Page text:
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5 Mentalities Nigerian Youths Must Drop To Succeed

Here is a list of 5 of such mentalities Nigerian
youth must drop to succeed:
Written and Shared by Rosemary Egbo

1. The “Starting small takes too much time.” mentality

I have conversed with a lot of Nigerian youth and
the mentality of not wanting to start small is
common. Some believe that starting small is time-
consuming. These youth see the benefits that
starting small can bring, and yearn for the fruits
without the growth process.

Some will rather dodge
meaningful things that take patience to grow.
This mentality is why a lot of these youth celebrate
and boldly defend cyber fraudsters who choose to
cut corners when these fraudsters are apprehended
by the Economic and Financial Crime Commission
(EFCC).

The be honest, Nigerian youth know what they want,
they know the price to pay to reach their goal, but
the issue with the majority is that they are unwilling
to start from square one and go the whole nine yards.

Hey, if you feel three years is too long to dedicate
to grow a business or career at twenty-seven,
remember that you will still be thirty years in three
years’ time with little or nothing to show for it. So it
is better to be thirty and have a three-year-old
business or career than to be thirty wishing you had
taken that bold step three years earlier.

The start of anything is not always easy because
the start (foundation) is where the strength lies.
The foundation of any building takes time and
resources, and the more time and resources put into
the foundation, the stronger the structure.

2. The “If you’re not talking money be brief.” mentality

A lot of Nigerian youth are not succeeding yet due
to this mindset. It is the reason behind their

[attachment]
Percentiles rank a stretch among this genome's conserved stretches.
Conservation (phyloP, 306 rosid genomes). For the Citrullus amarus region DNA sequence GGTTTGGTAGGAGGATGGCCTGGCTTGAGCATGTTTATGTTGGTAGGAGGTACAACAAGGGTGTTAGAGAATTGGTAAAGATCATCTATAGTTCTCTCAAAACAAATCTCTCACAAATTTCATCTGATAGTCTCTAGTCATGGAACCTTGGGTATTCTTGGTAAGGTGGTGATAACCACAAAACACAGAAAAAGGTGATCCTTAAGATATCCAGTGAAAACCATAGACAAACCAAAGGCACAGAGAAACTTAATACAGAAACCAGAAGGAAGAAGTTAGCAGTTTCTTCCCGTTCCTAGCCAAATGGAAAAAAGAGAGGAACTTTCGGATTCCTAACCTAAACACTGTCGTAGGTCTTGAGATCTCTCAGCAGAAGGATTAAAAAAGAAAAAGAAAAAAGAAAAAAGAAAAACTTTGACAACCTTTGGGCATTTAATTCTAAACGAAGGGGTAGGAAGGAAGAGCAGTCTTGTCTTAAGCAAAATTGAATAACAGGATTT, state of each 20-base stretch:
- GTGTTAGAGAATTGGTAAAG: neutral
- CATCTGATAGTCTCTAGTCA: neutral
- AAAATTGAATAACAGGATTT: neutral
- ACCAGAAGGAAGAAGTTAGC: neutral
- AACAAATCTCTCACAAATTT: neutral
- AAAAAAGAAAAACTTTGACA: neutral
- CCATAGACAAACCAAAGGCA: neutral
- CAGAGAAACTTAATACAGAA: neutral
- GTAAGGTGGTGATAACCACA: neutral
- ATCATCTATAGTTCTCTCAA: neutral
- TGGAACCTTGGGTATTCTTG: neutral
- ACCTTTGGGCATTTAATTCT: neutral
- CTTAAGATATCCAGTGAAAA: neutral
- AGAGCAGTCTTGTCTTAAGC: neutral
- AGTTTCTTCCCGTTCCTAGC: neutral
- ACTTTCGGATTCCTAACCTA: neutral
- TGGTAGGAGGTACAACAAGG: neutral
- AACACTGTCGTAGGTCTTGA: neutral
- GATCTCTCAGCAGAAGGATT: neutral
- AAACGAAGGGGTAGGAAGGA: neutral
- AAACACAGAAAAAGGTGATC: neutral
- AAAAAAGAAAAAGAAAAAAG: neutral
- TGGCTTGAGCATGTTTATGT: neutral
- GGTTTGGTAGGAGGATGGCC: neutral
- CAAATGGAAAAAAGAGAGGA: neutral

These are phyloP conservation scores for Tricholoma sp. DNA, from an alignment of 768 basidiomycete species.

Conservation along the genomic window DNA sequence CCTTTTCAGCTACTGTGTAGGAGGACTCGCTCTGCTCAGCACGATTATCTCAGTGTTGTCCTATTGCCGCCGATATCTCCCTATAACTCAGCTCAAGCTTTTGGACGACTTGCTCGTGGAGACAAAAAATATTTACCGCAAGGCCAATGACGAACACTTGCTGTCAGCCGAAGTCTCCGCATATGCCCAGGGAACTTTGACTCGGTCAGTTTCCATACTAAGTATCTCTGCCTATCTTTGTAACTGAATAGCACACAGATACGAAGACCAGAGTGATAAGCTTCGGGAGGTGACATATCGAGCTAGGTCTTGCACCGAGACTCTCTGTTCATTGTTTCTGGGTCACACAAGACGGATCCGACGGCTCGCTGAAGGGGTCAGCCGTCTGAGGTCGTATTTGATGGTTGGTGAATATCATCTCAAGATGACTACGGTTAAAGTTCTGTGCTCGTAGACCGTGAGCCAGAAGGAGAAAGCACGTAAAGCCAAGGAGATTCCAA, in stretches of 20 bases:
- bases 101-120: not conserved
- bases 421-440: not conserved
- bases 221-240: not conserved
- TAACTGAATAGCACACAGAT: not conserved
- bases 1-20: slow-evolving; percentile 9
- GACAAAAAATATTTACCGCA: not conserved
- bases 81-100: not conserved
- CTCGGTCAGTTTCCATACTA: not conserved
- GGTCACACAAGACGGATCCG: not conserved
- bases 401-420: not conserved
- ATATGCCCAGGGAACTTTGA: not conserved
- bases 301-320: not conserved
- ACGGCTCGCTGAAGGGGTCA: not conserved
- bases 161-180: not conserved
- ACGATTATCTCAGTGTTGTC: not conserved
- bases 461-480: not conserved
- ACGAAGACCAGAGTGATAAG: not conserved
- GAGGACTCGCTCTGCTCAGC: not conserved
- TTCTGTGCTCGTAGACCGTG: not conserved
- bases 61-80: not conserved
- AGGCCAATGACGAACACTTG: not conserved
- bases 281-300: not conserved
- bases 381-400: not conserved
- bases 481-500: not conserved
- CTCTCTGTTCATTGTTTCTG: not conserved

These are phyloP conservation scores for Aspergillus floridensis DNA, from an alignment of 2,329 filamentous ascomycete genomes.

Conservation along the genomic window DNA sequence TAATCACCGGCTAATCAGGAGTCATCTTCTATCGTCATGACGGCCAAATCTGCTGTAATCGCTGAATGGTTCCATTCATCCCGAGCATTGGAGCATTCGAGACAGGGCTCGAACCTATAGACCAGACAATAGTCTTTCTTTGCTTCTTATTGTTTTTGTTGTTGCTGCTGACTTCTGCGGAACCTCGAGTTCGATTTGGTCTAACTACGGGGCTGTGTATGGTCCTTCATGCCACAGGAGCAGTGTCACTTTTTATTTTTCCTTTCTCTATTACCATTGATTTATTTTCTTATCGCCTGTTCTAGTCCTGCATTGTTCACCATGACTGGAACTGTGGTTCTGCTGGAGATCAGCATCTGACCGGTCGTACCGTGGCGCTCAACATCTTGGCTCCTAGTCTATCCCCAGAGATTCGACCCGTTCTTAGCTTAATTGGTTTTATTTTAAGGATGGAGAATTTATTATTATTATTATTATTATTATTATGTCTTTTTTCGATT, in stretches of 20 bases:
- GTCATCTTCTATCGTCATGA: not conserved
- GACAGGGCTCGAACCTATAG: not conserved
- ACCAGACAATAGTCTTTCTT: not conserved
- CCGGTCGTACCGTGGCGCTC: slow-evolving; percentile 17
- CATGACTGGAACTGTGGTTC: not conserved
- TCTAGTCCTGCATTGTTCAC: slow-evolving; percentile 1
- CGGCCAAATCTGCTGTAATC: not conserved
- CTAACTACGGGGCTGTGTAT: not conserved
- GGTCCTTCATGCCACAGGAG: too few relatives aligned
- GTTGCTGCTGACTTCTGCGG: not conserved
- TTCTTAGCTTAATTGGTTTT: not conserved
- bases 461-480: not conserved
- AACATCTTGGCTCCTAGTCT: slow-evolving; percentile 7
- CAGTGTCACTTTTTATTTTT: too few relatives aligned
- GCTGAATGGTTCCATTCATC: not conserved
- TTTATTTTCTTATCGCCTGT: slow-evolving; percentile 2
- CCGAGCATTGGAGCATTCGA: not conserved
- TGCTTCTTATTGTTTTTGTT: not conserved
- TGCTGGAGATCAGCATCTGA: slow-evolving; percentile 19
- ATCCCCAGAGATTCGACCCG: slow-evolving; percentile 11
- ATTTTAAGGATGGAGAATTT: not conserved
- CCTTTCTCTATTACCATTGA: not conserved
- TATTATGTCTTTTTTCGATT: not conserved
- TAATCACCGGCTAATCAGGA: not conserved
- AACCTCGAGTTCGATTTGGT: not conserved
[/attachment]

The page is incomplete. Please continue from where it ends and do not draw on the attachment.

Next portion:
nonchalant attitude towards training, seminars, boot
camps and conferences. They think attending these
events is a waste of time.
Money doesn’t grow on trees. It comes when we
have the right mentalities and consciously make the
right efforts towards success. There is a need to
look beyond money to see the greater opportunities
that lie ahead. But Nigerian youth see any job,
discussion or activity that its immediate reward isn’t
money as “invalid.”
If I had focused on the money when I started as
writing some years ago, I am sure I won’t have had
a writing career now. I did a lot of free jobs to hone
my writing skills, and I always looked for
opportunities to learn and grow. I was rejected by
so many editors despite the fact that I offered to
write for free.

As a rookie writer, I understood the concept of
seedtime and harvest, so I didn’t lose focus of the
bigger picture I had in mind. Am I still writing for
free today? No, because I have paid my dues, and
I’m reaping the harvest now.
The ‘money-love’ is seriously stagnating a lot of
vibrant youth

3. “Tech is for men” Mindset

Many young Nigerian ladies aspire to become
young entrepreneurs in the youth-dominated tech
industry in Nigeria but decided to let go of their
dreams because of the mentality that the tech